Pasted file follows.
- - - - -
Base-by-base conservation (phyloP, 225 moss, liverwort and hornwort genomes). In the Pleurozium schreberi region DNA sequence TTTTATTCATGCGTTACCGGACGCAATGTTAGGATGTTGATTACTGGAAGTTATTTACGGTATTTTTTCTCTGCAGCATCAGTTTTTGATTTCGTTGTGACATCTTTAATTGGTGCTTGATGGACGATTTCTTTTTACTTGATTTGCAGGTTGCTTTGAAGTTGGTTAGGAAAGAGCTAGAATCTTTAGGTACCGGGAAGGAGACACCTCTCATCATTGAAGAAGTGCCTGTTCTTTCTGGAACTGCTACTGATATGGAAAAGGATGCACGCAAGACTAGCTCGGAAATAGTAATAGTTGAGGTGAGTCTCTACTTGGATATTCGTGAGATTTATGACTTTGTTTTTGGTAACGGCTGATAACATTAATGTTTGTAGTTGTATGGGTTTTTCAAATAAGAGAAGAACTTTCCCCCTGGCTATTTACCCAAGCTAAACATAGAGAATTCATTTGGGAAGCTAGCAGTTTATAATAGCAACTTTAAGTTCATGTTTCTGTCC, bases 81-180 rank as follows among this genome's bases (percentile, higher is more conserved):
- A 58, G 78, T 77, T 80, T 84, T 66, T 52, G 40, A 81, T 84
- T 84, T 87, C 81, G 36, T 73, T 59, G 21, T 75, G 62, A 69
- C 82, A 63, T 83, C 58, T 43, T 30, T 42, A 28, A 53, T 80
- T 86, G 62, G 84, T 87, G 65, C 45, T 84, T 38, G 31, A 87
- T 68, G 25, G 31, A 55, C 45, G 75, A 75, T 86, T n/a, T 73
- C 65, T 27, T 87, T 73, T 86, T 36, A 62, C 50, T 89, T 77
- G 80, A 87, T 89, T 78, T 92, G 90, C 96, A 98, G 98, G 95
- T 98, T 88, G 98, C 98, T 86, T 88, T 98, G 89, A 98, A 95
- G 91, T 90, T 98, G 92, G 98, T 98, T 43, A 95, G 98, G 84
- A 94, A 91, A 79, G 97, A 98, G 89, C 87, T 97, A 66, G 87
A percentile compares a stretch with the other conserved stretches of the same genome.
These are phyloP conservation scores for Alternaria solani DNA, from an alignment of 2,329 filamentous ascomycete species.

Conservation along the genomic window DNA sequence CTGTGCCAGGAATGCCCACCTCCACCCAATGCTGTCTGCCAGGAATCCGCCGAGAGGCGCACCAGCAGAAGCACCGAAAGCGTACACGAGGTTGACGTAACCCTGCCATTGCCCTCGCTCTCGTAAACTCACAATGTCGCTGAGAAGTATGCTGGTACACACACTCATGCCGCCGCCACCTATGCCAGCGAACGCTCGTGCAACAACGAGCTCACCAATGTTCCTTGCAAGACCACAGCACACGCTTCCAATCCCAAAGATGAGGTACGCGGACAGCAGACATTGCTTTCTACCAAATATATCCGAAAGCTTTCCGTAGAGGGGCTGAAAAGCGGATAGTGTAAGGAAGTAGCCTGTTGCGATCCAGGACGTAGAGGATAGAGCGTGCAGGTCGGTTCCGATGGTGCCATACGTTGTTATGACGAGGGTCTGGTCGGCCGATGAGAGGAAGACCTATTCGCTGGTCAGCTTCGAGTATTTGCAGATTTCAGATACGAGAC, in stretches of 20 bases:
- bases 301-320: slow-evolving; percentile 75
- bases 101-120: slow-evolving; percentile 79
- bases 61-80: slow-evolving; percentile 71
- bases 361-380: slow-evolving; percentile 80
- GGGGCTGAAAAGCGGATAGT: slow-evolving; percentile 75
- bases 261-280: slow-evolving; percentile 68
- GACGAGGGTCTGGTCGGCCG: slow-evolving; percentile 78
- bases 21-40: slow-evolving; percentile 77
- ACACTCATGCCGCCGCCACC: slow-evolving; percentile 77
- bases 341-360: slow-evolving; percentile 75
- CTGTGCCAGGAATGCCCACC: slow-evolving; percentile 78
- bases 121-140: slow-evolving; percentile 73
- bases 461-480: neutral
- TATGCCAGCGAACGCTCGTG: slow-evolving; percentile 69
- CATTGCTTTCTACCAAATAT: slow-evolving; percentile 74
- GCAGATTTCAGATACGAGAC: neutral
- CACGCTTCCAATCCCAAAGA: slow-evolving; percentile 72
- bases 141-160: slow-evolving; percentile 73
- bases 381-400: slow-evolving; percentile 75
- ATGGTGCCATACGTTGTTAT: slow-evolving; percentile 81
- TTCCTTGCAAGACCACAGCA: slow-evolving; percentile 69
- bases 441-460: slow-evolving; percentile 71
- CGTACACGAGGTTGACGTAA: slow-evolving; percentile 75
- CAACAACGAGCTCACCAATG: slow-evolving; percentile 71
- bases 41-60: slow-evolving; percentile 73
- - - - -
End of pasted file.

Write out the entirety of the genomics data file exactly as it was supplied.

Base-by-base conservation (phyloP, 225 moss, liverwort and hornwort genomes). In the Pleurozium schreberi region DNA sequence TTTTATTCATGCGTTACCGGACGCAATGTTAGGATGTTGATTACTGGAAGTTATTTACGGTATTTTTTCTCTGCAGCATCAGTTTTTGATTTCGTTGTGACATCTTTAATTGGTGCTTGATGGACGATTTCTTTTTACTTGATTTGCAGGTTGCTTTGAAGTTGGTTAGGAAAGAGCTAGAATCTTTAGGTACCGGGAAGGAGACACCTCTCATCATTGAAGAAGTGCCTGTTCTTTCTGGAACTGCTACTGATATGGAAAAGGATGCACGCAAGACTAGCTCGGAAATAGTAATAGTTGAGGTGAGTCTCTACTTGGATATTCGTGAGATTTATGACTTTGTTTTTGGTAACGGCTGATAACATTAATGTTTGTAGTTGTATGGGTTTTTCAAATAAGAGAAGAACTTTCCCCCTGGCTATTTACCCAAGCTAAACATAGAGAATTCATTTGGGAAGCTAGCAGTTTATAATAGCAACTTTAAGTTCATGTTTCTGTCC, bases 81-180 rank as follows among this genome's bases (percentile, higher is more conserved):
- A 58, G 78, T 77, T 80, T 84, T 66, T 52, G 40, A 81, T 84
- T 84, T 87, C 81, G 36, T 73, T 59, G 21, T 75, G 62, A 69
- C 82, A 63, T 83, C 58, T 43, T 30, T 42, A 28, A 53, T 80
- T 86, G 62, G 84, T 87, G 65, C 45, T 84, T 38, G 31, A 87
- T 68, G 25, G 31, A 55, C 45, G 75, A 75, T 86, T n/a, T 73
- C 65, T 27, T 87, T 73, T 86, T 36, A 62, C 50, T 89, T 77
- G 80, A 87, T 89, T 78, T 92, G 90, C 96, A 98, G 98, G 95
- T 98, T 88, G 98, C 98, T 86, T 88, T 98, G 89, A 98, A 95
- G 91, T 90, T 98, G 92, G 98, T 98, T 43, A 95, G 98, G 84
- A 94, A 91, A 79, G 97, A 98, G 89, C 87, T 97, A 66, G 87
A percentile compares a stretch with the other conserved stretches of the same genome.
These are phyloP conservation scores for Alternaria solani DNA, from an alignment of 2,329 filamentous ascomycete species.

Conservation along the genomic window DNA sequence CTGTGCCAGGAATGCCCACCTCCACCCAATGCTGTCTGCCAGGAATCCGCCGAGAGGCGCACCAGCAGAAGCACCGAAAGCGTACACGAGGTTGACGTAACCCTGCCATTGCCCTCGCTCTCGTAAACTCACAATGTCGCTGAGAAGTATGCTGGTACACACACTCATGCCGCCGCCACCTATGCCAGCGAACGCTCGTGCAACAACGAGCTCACCAATGTTCCTTGCAAGACCACAGCACACGCTTCCAATCCCAAAGATGAGGTACGCGGACAGCAGACATTGCTTTCTACCAAATATATCCGAAAGCTTTCCGTAGAGGGGCTGAAAAGCGGATAGTGTAAGGAAGTAGCCTGTTGCGATCCAGGACGTAGAGGATAGAGCGTGCAGGTCGGTTCCGATGGTGCCATACGTTGTTATGACGAGGGTCTGGTCGGCCGATGAGAGGAAGACCTATTCGCTGGTCAGCTTCGAGTATTTGCAGATTTCAGATACGAGAC, in stretches of 20 bases:
- bases 301-320: slow-evolving; percentile 75
- bases 101-120: slow-evolving; percentile 79
- bases 61-80: slow-evolving; percentile 71
- bases 361-380: slow-evolving; percentile 80
- GGGGCTGAAAAGCGGATAGT: slow-evolving; percentile 75
- bases 261-280: slow-evolving; percentile 68
- GACGAGGGTCTGGTCGGCCG: slow-evolving; percentile 78
- bases 21-40: slow-evolving; percentile 77
- ACACTCATGCCGCCGCCACC: slow-evolving; percentile 77
- bases 341-360: slow-evolving; percentile 75
- CTGTGCCAGGAATGCCCACC: slow-evolving; percentile 78
- bases 121-140: slow-evolving; percentile 73
- bases 461-480: neutral
- TATGCCAGCGAACGCTCGTG: slow-evolving; percentile 69
- CATTGCTTTCTACCAAATAT: slow-evolving; percentile 74
- GCAGATTTCAGATACGAGAC: neutral
- CACGCTTCCAATCCCAAAGA: slow-evolving; percentile 72
- bases 141-160: slow-evolving; percentile 73
- bases 381-400: slow-evolving; percentile 75
- ATGGTGCCATACGTTGTTAT: slow-evolving; percentile 81
- TTCCTTGCAAGACCACAGCA: slow-evolving; percentile 69
- bases 441-460: slow-evolving; percentile 71
- CGTACACGAGGTTGACGTAA: slow-evolving; percentile 75
- CAACAACGAGCTCACCAATG: slow-evolving; percentile 71
- bases 41-60: slow-evolving; percentile 73